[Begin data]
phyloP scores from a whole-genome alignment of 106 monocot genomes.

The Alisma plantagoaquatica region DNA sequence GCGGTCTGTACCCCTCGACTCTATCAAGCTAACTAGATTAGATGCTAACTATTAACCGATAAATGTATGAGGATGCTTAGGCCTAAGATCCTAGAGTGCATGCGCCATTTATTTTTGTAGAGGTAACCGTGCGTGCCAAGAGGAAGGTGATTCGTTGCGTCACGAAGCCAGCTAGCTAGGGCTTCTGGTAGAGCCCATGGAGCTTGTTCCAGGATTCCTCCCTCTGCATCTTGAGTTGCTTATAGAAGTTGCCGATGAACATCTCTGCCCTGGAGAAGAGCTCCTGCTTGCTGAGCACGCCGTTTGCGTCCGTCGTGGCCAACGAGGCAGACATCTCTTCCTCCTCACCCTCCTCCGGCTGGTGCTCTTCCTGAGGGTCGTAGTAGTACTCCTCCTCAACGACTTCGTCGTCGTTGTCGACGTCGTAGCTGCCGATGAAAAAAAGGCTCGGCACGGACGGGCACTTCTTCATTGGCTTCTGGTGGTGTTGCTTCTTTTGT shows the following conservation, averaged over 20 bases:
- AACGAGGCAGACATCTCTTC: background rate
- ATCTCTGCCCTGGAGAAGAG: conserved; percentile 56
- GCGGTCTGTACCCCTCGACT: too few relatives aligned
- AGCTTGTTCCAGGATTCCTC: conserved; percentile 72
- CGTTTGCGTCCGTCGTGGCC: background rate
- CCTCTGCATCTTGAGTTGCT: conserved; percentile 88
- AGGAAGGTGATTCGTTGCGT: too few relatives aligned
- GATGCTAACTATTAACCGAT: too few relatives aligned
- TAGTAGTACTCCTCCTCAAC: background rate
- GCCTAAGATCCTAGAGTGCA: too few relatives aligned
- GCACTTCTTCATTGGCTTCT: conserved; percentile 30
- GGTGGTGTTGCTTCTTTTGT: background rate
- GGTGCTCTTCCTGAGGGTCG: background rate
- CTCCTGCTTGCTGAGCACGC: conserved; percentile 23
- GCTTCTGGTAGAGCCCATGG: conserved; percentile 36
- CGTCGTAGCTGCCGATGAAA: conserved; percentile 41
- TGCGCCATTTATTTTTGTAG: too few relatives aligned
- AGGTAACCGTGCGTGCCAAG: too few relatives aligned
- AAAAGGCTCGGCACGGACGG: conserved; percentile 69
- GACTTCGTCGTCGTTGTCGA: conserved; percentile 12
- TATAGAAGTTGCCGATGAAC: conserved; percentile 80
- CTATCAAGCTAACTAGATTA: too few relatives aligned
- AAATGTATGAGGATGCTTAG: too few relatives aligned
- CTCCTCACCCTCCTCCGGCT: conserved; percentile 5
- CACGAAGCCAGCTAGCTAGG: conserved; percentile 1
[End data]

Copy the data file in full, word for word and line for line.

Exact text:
phyloP scores from a whole-genome alignment of 106 monocot genomes.

The Alisma plantagoaquatica region DNA sequence GCGGTCTGTACCCCTCGACTCTATCAAGCTAACTAGATTAGATGCTAACTATTAACCGATAAATGTATGAGGATGCTTAGGCCTAAGATCCTAGAGTGCATGCGCCATTTATTTTTGTAGAGGTAACCGTGCGTGCCAAGAGGAAGGTGATTCGTTGCGTCACGAAGCCAGCTAGCTAGGGCTTCTGGTAGAGCCCATGGAGCTTGTTCCAGGATTCCTCCCTCTGCATCTTGAGTTGCTTATAGAAGTTGCCGATGAACATCTCTGCCCTGGAGAAGAGCTCCTGCTTGCTGAGCACGCCGTTTGCGTCCGTCGTGGCCAACGAGGCAGACATCTCTTCCTCCTCACCCTCCTCCGGCTGGTGCTCTTCCTGAGGGTCGTAGTAGTACTCCTCCTCAACGACTTCGTCGTCGTTGTCGACGTCGTAGCTGCCGATGAAAAAAAGGCTCGGCACGGACGGGCACTTCTTCATTGGCTTCTGGTGGTGTTGCTTCTTTTGT shows the following conservation, averaged over 20 bases:
- AACGAGGCAGACATCTCTTC: background rate
- ATCTCTGCCCTGGAGAAGAG: conserved; percentile 56
- GCGGTCTGTACCCCTCGACT: too few relatives aligned
- AGCTTGTTCCAGGATTCCTC: conserved; percentile 72
- CGTTTGCGTCCGTCGTGGCC: background rate
- CCTCTGCATCTTGAGTTGCT: conserved; percentile 88
- AGGAAGGTGATTCGTTGCGT: too few relatives aligned
- GATGCTAACTATTAACCGAT: too few relatives aligned
- TAGTAGTACTCCTCCTCAAC: background rate
- GCCTAAGATCCTAGAGTGCA: too few relatives aligned
- GCACTTCTTCATTGGCTTCT: conserved; percentile 30
- GGTGGTGTTGCTTCTTTTGT: background rate
- GGTGCTCTTCCTGAGGGTCG: background rate
- CTCCTGCTTGCTGAGCACGC: conserved; percentile 23
- GCTTCTGGTAGAGCCCATGG: conserved; percentile 36
- CGTCGTAGCTGCCGATGAAA: conserved; percentile 41
- TGCGCCATTTATTTTTGTAG: too few relatives aligned
- AGGTAACCGTGCGTGCCAAG: too few relatives aligned
- AAAAGGCTCGGCACGGACGG: conserved; percentile 69
- GACTTCGTCGTCGTTGTCGA: conserved; percentile 12
- TATAGAAGTTGCCGATGAAC: conserved; percentile 80
- CTATCAAGCTAACTAGATTA: too few relatives aligned
- AAATGTATGAGGATGCTTAG: too few relatives aligned
- CTCCTCACCCTCCTCCGGCT: conserved; percentile 5
- CACGAAGCCAGCTAGCTAGG: conserved; percentile 1